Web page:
Thursday, December 9

Scabies has outlived the crown. It is going to be expensive.

  • Simon Ertzeid
Should a venereal disease be called scabies? No. Should one be ashamed? No. Should one prepare financially? Absolutely, writes Dr. Simon Ertzeid.

Forget the electric bills, this fall it’s the scabies meds that are stealing the budget.

This is a discussion post. Opinions in the text are the responsibility of the writer.

There was great hope that the crown could end the pesky scabies outbreaks that Norway has occasionally been the scene of in recent years.

On drastic decrease in human contact and casual sex In theory, it should fight a disease that is primarily contagious when people are around each other. Unfortunately this did not happen.

As a doctor in Sex and society I did not see a single patient with scabies from March 2020 until the week after reopening. Then I had three scabies consultations in two days.

Scabies has survived the pandemic and is living at its best. It is going to be expensive.

Troubled and embarrassing

Since the Russian era of 2014, I have been scratching myself every time I hear the word scabies. It is not without reason. The itching is often so intense that it stings blood. The night dream becomes a pure illusion. You may have visible sores and blisters on large parts of your body.

Even with proper treatment, symptoms can persist for several weeks. If you add a touch of shame on top, you have a house full of unwanted disease characteristics.

But the troubled picture of the illness and the guilt that accompanies it are not the main cause of my frustration. That is the treatment strategy.

Comprehensive treatment

The first recommended option is available without a prescription at the pharmacy.

For this to work, the nails must be trimmed and cleaned. All textiles that have been touched in the last week should be washed at 60 degrees. Couches and beds should be vacuumed, cell phone covers removed and sprayed, and shoes unpacked for seven days. All this before the whole body is lubricated with cream.

Whole body means the whole body, including the belly button, rectal opening, and under the nails. If you wash your hands in the next 12 hours, you will need to re-lubricate them.

The scabies mite lives, multiplies, and dies on the skin.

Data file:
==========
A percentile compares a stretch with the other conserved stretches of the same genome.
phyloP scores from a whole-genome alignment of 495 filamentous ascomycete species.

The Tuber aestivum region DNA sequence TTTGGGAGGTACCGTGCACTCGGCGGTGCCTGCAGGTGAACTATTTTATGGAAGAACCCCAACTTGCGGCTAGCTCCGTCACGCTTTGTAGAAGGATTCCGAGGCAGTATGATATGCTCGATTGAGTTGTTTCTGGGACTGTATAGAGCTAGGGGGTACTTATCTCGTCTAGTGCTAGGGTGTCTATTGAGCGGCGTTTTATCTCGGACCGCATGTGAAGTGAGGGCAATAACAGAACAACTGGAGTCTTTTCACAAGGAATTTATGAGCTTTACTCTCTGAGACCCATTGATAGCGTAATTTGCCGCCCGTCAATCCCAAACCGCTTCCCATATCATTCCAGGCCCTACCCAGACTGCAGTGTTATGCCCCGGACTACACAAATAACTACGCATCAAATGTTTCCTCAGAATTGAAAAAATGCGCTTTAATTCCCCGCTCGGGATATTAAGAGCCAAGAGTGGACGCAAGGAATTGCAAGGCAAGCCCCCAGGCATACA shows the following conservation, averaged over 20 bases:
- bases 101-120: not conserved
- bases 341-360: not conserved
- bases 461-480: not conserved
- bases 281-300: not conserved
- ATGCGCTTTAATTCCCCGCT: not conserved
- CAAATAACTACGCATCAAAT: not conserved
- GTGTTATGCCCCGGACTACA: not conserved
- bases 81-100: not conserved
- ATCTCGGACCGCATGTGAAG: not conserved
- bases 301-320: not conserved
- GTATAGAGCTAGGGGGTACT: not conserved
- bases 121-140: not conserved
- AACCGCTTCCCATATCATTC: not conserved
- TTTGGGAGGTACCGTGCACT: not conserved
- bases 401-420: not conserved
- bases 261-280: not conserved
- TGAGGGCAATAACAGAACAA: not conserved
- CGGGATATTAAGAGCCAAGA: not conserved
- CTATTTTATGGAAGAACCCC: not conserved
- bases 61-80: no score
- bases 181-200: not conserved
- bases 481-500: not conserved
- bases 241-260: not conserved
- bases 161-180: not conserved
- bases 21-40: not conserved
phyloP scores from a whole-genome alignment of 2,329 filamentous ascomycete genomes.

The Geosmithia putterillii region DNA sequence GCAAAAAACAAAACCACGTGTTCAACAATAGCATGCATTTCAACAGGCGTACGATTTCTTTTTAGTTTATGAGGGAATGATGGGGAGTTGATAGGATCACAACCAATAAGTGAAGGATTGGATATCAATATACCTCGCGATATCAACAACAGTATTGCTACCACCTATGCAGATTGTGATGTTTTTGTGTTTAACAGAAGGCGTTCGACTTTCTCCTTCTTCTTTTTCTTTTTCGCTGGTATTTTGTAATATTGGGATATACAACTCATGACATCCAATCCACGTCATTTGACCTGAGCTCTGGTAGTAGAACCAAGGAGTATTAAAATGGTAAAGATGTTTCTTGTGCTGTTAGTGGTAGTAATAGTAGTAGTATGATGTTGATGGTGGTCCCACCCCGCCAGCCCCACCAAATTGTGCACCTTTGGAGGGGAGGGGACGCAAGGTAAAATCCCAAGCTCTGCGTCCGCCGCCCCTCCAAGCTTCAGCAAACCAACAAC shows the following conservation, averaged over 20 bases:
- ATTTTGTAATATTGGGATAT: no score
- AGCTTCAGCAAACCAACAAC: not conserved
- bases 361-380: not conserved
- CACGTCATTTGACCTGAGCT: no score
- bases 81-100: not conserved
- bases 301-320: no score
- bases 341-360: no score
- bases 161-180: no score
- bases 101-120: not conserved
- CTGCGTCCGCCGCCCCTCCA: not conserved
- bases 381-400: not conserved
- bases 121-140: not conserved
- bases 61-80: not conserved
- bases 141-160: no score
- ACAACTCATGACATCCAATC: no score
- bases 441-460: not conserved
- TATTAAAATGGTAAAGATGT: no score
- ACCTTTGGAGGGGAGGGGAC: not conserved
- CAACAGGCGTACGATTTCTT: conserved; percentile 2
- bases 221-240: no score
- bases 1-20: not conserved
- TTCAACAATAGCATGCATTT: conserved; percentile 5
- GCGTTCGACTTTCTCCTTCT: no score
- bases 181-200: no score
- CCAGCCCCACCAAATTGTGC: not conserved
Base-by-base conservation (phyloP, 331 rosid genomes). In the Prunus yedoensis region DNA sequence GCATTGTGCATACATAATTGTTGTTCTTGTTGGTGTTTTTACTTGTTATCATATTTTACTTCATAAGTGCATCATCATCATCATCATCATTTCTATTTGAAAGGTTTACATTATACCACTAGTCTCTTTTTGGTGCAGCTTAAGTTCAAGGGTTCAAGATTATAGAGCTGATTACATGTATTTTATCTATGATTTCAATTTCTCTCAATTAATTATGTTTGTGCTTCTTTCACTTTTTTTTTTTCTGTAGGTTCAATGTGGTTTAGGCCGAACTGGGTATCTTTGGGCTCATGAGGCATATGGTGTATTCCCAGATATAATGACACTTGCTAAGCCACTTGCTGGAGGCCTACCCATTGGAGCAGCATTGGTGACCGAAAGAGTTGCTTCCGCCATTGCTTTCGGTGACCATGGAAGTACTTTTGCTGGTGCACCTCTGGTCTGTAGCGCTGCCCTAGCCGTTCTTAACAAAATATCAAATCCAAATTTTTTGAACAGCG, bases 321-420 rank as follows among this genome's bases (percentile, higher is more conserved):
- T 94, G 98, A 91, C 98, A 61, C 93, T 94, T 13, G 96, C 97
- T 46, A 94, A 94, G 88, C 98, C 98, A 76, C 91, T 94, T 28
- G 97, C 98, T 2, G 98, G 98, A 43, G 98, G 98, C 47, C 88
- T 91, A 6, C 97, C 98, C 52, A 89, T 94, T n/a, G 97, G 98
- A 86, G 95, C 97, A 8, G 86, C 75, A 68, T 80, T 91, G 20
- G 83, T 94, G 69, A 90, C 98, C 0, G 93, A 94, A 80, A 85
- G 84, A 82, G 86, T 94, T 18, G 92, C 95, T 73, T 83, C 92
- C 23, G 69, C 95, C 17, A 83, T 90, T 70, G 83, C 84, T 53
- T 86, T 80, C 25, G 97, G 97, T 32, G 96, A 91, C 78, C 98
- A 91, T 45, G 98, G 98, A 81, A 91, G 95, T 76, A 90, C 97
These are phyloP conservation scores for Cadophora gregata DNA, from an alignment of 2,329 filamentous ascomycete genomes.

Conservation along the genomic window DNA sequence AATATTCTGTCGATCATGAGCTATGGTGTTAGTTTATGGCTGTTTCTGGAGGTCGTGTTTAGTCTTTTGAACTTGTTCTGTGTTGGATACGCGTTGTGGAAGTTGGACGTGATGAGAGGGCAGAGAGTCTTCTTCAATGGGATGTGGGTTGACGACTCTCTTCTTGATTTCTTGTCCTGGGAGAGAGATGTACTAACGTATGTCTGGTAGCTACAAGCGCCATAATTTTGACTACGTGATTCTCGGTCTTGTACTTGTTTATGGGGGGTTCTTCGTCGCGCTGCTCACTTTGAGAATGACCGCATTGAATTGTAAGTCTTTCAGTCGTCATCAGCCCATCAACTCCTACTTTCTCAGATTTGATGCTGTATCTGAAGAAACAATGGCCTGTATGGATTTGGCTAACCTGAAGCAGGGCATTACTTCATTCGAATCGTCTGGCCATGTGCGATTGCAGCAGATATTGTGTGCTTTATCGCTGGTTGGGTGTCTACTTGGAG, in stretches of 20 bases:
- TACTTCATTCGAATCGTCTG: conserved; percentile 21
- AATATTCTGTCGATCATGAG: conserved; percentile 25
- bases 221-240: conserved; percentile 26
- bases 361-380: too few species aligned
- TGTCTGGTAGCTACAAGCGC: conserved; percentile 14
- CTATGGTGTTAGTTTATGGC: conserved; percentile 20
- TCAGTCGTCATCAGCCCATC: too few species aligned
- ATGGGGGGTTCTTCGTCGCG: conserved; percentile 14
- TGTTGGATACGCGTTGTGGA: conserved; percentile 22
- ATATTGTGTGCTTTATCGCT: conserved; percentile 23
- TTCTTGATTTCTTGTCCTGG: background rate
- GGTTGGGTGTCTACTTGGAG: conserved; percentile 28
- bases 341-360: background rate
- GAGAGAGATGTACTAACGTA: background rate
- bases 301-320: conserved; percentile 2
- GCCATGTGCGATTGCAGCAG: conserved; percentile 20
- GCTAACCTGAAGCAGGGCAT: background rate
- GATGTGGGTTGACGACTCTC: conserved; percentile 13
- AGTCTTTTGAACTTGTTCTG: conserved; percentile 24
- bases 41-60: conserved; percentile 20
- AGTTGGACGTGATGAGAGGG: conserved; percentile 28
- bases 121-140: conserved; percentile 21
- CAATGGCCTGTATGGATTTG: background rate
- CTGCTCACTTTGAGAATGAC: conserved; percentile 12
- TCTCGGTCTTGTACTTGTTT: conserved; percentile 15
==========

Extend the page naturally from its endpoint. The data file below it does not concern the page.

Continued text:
The entire procedure must be repeated a week later. The home, sexual partners, and everyone who has had 15 minutes of skin contact in the past month should receive treatment.

If a scabies mite escapes, the symptoms continue.

Eats the student budget

At the time of writing, a tube costs SEK 319. An adult body often needs three tubes per. application. Therefore, you end up with a bill closer to 2000 crowns. Per person.

There are tablet treatments that, in most cases, clear the infection completely, but then the doctor must request individual support for the waiver of approval. To achieve this, you must apply the cream twice, disinfect what is to be disinfected, and have detectable scabies four weeks after the end of treatment. Therefore, the price is 2000 crowns, and the itch persists for at least a month before expenses are covered.

A cohort of full-time students on a tight budget can let student life recede in favor of expensive scabies medications.

Set the price

The National Institute of Public Health estimates that 15 minutes of skin contact can lead to an infection. But even a good, unfortunate hug can be enough. You don’t have to have sex or a lack of hygiene to get infected.

Should it be called venereal disease? No. Should one be ashamed? No. Should one prepare financially? Absolutely.

Society opens up again to unlimited bodily contact. One-night stands and good hugs are back on the agenda. Now, the public health service must make sure scabies drugs don’t wipe out the bulk of student budgets this fall.

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